Sunday, January 20, 2008

Dmitri's dilemma

My friend Simar sent me this article from Slate. It's an interesting dilemma, I'd say:

Here is your chance to weigh in on one of the most troubling dilemmas in contemporary literary culture. I know I'm hopelessly conflicted about it. It's the question of whether the last unpublished work of Vladimir Nabokov, which is now reposing unread in a Swiss bank vault, should be destroyed—as Nabokov explicitly requested before he died.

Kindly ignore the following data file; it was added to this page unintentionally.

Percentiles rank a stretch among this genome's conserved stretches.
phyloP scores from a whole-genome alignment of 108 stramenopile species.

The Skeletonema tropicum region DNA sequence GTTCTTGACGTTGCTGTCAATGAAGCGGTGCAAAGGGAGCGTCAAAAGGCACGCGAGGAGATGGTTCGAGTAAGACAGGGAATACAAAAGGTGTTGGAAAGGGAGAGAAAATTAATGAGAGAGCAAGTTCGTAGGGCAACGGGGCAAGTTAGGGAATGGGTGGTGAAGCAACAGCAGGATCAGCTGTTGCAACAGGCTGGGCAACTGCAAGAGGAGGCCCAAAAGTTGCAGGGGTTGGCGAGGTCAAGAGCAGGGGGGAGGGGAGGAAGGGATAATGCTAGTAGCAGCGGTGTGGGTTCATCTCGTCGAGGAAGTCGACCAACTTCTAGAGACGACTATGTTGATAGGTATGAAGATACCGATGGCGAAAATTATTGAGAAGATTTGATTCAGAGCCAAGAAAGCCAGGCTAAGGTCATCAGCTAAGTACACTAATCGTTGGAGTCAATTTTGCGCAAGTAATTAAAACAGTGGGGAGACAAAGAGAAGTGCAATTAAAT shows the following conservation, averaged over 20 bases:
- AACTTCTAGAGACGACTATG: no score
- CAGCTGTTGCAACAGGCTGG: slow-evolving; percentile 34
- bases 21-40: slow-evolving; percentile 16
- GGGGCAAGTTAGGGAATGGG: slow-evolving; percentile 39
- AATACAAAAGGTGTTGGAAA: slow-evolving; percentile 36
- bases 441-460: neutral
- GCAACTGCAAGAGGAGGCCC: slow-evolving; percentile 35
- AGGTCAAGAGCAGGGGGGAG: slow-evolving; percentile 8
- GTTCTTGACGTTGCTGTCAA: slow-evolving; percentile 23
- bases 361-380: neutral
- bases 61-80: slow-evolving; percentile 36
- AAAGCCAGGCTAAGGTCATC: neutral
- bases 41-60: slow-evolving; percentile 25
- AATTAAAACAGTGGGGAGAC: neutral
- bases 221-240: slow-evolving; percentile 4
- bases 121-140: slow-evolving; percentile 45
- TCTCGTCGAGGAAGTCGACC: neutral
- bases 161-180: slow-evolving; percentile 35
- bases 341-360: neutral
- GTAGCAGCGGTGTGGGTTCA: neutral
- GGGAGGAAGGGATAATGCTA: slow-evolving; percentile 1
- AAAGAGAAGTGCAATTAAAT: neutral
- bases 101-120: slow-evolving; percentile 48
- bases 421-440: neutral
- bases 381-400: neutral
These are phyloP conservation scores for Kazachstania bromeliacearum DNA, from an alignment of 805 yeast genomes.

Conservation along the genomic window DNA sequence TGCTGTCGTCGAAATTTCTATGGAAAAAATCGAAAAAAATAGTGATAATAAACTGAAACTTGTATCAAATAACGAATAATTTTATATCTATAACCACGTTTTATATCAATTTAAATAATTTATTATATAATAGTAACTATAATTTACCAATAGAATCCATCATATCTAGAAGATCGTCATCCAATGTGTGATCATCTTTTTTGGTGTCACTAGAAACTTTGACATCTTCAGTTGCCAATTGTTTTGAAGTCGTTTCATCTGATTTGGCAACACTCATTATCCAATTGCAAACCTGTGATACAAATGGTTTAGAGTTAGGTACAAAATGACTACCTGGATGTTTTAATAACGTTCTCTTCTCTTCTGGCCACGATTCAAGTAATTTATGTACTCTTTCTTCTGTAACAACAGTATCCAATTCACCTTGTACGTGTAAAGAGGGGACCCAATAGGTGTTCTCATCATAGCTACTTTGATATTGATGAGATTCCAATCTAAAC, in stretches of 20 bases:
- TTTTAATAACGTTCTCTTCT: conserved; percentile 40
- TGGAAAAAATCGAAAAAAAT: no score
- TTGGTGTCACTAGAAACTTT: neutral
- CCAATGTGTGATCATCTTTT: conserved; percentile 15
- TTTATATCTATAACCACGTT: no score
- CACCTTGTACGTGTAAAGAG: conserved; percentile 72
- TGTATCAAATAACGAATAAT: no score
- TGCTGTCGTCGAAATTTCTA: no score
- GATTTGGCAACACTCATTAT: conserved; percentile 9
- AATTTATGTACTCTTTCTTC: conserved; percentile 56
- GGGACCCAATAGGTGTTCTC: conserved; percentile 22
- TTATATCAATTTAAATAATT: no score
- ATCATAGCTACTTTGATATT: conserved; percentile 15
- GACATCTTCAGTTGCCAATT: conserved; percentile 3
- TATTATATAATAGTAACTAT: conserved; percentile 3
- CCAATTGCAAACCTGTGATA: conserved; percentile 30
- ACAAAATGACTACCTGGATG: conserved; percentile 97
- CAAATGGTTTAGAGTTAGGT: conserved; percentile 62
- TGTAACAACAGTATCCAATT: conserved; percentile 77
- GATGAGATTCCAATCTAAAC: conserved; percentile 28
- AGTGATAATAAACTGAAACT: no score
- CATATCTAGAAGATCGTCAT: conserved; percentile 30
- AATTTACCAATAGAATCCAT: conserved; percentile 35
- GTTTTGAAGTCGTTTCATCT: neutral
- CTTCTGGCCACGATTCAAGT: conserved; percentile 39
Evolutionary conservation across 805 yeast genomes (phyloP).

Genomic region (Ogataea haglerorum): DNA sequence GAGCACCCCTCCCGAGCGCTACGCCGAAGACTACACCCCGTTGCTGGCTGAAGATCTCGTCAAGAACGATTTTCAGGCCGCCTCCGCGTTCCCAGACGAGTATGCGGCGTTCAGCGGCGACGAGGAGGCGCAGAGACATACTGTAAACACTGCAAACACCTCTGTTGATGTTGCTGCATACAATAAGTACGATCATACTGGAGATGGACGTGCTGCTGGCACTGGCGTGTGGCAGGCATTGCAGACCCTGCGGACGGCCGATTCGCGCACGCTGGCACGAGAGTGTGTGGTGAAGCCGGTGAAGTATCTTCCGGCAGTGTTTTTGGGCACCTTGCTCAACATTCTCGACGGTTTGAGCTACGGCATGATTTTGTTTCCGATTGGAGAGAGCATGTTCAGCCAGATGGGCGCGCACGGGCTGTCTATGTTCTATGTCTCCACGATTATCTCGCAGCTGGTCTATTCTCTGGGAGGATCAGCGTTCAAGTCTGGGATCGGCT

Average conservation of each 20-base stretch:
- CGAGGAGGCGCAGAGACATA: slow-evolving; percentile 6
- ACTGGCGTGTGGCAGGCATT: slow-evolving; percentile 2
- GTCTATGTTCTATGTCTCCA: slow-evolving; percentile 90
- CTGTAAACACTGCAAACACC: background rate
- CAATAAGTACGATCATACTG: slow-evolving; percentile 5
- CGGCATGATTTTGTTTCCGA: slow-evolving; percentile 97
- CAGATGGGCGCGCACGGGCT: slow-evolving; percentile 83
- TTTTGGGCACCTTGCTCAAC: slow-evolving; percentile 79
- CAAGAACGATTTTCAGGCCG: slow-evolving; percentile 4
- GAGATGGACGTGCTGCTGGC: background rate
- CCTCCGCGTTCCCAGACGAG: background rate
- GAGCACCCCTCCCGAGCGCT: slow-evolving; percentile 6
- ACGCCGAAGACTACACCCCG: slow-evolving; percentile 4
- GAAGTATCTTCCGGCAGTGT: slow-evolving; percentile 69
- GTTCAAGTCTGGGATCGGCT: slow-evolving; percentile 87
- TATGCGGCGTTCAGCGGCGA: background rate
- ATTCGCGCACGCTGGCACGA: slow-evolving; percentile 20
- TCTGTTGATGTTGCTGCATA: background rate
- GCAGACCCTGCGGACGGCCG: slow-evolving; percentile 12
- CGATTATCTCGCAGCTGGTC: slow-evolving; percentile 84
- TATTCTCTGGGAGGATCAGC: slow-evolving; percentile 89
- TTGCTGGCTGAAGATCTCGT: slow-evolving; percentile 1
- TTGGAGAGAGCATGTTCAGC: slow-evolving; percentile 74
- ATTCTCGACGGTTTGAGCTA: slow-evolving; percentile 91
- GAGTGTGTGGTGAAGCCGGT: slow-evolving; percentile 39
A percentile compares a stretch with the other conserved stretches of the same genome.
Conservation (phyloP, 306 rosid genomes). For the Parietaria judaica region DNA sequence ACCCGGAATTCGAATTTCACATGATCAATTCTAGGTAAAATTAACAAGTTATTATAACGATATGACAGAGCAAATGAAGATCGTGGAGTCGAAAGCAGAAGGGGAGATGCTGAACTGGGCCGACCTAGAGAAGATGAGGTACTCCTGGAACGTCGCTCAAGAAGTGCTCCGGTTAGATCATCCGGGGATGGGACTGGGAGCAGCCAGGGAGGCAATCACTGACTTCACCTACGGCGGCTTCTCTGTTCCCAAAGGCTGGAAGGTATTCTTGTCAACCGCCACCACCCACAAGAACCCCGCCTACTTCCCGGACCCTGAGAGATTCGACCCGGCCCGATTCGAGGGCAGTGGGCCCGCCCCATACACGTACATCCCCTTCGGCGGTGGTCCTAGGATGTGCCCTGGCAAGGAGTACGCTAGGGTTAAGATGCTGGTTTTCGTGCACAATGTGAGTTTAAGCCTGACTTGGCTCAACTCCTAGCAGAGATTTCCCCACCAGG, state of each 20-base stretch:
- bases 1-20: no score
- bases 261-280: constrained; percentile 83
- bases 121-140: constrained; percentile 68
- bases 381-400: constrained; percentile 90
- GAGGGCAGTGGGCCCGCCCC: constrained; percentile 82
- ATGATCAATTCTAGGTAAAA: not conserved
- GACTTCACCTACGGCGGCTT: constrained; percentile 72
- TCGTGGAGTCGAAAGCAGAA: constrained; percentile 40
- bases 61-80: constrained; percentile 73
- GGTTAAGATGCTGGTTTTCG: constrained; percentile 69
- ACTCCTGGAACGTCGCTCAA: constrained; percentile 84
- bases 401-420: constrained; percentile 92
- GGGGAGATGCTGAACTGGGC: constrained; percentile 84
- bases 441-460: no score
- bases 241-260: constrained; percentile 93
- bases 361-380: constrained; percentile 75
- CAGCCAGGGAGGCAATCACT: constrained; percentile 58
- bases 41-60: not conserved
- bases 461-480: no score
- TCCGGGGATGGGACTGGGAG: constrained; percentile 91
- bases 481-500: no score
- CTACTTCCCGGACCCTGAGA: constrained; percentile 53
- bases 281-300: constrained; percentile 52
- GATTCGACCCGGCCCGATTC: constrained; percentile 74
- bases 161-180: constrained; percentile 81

It's a decision that has fallen to his sole surviving heir (and translator), Dmitri Nabokov, now 73. Dmitri has been torn for years between his father's unequivocal request and the demands of the literary world to view the final fragment of his father's genius, a manuscript known as The Original of Laura. Should Dmitri defy his father's wishes for the sake of "posterity"?

1 comment:

Sharanya Manivannan said...

I think it should be destroyed. Nabokov -- and any public figure -- may belong to human imagination in general, but they should never be regarded as public property to the extent of disregarding their explicit wishes about their own work.

It's Nabokov's work. If he had lived long enough, he'd have destroyed it himself. I think it's just basic respect to him as a person to carry that out.